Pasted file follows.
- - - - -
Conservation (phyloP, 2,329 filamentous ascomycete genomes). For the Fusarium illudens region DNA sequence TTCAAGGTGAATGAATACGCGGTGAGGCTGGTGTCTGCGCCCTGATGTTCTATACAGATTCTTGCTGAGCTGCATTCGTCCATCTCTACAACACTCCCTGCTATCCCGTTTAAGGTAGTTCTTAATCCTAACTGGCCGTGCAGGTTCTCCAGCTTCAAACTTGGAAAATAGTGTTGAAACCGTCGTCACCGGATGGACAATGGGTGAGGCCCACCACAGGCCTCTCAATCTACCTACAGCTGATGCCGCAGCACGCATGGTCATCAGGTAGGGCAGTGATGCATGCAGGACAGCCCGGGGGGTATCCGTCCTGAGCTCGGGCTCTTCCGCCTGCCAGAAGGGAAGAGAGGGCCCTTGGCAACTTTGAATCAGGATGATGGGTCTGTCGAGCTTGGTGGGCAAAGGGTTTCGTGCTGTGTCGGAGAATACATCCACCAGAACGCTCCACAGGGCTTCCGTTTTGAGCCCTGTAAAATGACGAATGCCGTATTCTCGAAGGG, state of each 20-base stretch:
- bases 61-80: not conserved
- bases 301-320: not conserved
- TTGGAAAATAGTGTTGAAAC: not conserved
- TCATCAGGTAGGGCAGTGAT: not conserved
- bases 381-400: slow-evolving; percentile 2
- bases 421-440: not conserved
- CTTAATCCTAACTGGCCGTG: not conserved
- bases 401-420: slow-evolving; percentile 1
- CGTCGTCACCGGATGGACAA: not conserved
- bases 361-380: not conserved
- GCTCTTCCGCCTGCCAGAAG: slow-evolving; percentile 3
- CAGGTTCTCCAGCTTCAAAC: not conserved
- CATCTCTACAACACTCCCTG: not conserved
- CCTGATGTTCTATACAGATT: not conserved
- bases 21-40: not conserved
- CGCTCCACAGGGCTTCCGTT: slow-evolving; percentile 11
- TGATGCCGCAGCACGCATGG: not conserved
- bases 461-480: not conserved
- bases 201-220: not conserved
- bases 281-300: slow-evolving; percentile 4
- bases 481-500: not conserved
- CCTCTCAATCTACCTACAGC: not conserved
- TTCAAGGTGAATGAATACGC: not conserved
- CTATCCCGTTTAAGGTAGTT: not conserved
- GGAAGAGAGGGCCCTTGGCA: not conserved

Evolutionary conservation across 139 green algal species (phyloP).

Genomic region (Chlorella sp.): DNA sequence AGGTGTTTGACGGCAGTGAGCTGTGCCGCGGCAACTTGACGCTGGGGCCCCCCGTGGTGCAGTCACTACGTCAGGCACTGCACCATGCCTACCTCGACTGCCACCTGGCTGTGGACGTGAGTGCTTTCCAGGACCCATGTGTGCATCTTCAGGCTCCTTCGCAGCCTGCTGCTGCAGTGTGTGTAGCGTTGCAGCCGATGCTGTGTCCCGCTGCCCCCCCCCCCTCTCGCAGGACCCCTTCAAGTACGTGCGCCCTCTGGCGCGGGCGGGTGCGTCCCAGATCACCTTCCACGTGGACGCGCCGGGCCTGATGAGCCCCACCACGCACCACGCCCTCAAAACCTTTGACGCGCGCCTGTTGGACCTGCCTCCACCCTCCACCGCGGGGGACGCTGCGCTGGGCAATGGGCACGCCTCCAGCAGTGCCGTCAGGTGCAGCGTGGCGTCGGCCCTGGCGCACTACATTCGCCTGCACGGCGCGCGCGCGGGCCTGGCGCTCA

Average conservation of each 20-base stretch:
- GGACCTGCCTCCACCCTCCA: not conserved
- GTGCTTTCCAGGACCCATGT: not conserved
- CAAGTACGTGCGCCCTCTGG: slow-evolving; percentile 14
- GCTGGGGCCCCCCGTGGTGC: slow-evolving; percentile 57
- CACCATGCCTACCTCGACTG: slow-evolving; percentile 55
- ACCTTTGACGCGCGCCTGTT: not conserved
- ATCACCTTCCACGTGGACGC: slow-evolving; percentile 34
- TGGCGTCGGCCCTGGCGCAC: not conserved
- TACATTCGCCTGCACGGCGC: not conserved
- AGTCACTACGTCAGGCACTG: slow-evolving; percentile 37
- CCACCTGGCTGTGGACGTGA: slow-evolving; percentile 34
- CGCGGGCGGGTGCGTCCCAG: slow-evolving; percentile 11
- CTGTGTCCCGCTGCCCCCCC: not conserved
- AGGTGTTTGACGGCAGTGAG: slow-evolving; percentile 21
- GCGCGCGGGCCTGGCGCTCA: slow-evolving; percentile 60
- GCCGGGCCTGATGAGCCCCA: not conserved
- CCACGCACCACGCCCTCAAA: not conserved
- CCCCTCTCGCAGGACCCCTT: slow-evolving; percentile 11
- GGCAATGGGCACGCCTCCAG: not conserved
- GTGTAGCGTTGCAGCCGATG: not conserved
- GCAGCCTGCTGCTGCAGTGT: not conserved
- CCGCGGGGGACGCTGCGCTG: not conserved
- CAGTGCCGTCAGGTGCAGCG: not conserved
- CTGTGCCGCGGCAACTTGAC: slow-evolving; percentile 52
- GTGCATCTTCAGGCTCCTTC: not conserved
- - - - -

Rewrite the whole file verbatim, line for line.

Conservation (phyloP, 2,329 filamentous ascomycete genomes). For the Fusarium illudens region DNA sequence TTCAAGGTGAATGAATACGCGGTGAGGCTGGTGTCTGCGCCCTGATGTTCTATACAGATTCTTGCTGAGCTGCATTCGTCCATCTCTACAACACTCCCTGCTATCCCGTTTAAGGTAGTTCTTAATCCTAACTGGCCGTGCAGGTTCTCCAGCTTCAAACTTGGAAAATAGTGTTGAAACCGTCGTCACCGGATGGACAATGGGTGAGGCCCACCACAGGCCTCTCAATCTACCTACAGCTGATGCCGCAGCACGCATGGTCATCAGGTAGGGCAGTGATGCATGCAGGACAGCCCGGGGGGTATCCGTCCTGAGCTCGGGCTCTTCCGCCTGCCAGAAGGGAAGAGAGGGCCCTTGGCAACTTTGAATCAGGATGATGGGTCTGTCGAGCTTGGTGGGCAAAGGGTTTCGTGCTGTGTCGGAGAATACATCCACCAGAACGCTCCACAGGGCTTCCGTTTTGAGCCCTGTAAAATGACGAATGCCGTATTCTCGAAGGG, state of each 20-base stretch:
- bases 61-80: not conserved
- bases 301-320: not conserved
- TTGGAAAATAGTGTTGAAAC: not conserved
- TCATCAGGTAGGGCAGTGAT: not conserved
- bases 381-400: slow-evolving; percentile 2
- bases 421-440: not conserved
- CTTAATCCTAACTGGCCGTG: not conserved
- bases 401-420: slow-evolving; percentile 1
- CGTCGTCACCGGATGGACAA: not conserved
- bases 361-380: not conserved
- GCTCTTCCGCCTGCCAGAAG: slow-evolving; percentile 3
- CAGGTTCTCCAGCTTCAAAC: not conserved
- CATCTCTACAACACTCCCTG: not conserved
- CCTGATGTTCTATACAGATT: not conserved
- bases 21-40: not conserved
- CGCTCCACAGGGCTTCCGTT: slow-evolving; percentile 11
- TGATGCCGCAGCACGCATGG: not conserved
- bases 461-480: not conserved
- bases 201-220: not conserved
- bases 281-300: slow-evolving; percentile 4
- bases 481-500: not conserved
- CCTCTCAATCTACCTACAGC: not conserved
- TTCAAGGTGAATGAATACGC: not conserved
- CTATCCCGTTTAAGGTAGTT: not conserved
- GGAAGAGAGGGCCCTTGGCA: not conserved

Evolutionary conservation across 139 green algal species (phyloP).

Genomic region (Chlorella sp.): DNA sequence AGGTGTTTGACGGCAGTGAGCTGTGCCGCGGCAACTTGACGCTGGGGCCCCCCGTGGTGCAGTCACTACGTCAGGCACTGCACCATGCCTACCTCGACTGCCACCTGGCTGTGGACGTGAGTGCTTTCCAGGACCCATGTGTGCATCTTCAGGCTCCTTCGCAGCCTGCTGCTGCAGTGTGTGTAGCGTTGCAGCCGATGCTGTGTCCCGCTGCCCCCCCCCCCTCTCGCAGGACCCCTTCAAGTACGTGCGCCCTCTGGCGCGGGCGGGTGCGTCCCAGATCACCTTCCACGTGGACGCGCCGGGCCTGATGAGCCCCACCACGCACCACGCCCTCAAAACCTTTGACGCGCGCCTGTTGGACCTGCCTCCACCCTCCACCGCGGGGGACGCTGCGCTGGGCAATGGGCACGCCTCCAGCAGTGCCGTCAGGTGCAGCGTGGCGTCGGCCCTGGCGCACTACATTCGCCTGCACGGCGCGCGCGCGGGCCTGGCGCTCA

Average conservation of each 20-base stretch:
- GGACCTGCCTCCACCCTCCA: not conserved
- GTGCTTTCCAGGACCCATGT: not conserved
- CAAGTACGTGCGCCCTCTGG: slow-evolving; percentile 14
- GCTGGGGCCCCCCGTGGTGC: slow-evolving; percentile 57
- CACCATGCCTACCTCGACTG: slow-evolving; percentile 55
- ACCTTTGACGCGCGCCTGTT: not conserved
- ATCACCTTCCACGTGGACGC: slow-evolving; percentile 34
- TGGCGTCGGCCCTGGCGCAC: not conserved
- TACATTCGCCTGCACGGCGC: not conserved
- AGTCACTACGTCAGGCACTG: slow-evolving; percentile 37
- CCACCTGGCTGTGGACGTGA: slow-evolving; percentile 34
- CGCGGGCGGGTGCGTCCCAG: slow-evolving; percentile 11
- CTGTGTCCCGCTGCCCCCCC: not conserved
- AGGTGTTTGACGGCAGTGAG: slow-evolving; percentile 21
- GCGCGCGGGCCTGGCGCTCA: slow-evolving; percentile 60
- GCCGGGCCTGATGAGCCCCA: not conserved
- CCACGCACCACGCCCTCAAA: not conserved
- CCCCTCTCGCAGGACCCCTT: slow-evolving; percentile 11
- GGCAATGGGCACGCCTCCAG: not conserved
- GTGTAGCGTTGCAGCCGATG: not conserved
- GCAGCCTGCTGCTGCAGTGT: not conserved
- CCGCGGGGGACGCTGCGCTG: not conserved
- CAGTGCCGTCAGGTGCAGCG: not conserved
- CTGTGCCGCGGCAACTTGAC: slow-evolving; percentile 52
- GTGCATCTTCAGGCTCCTTC: not conserved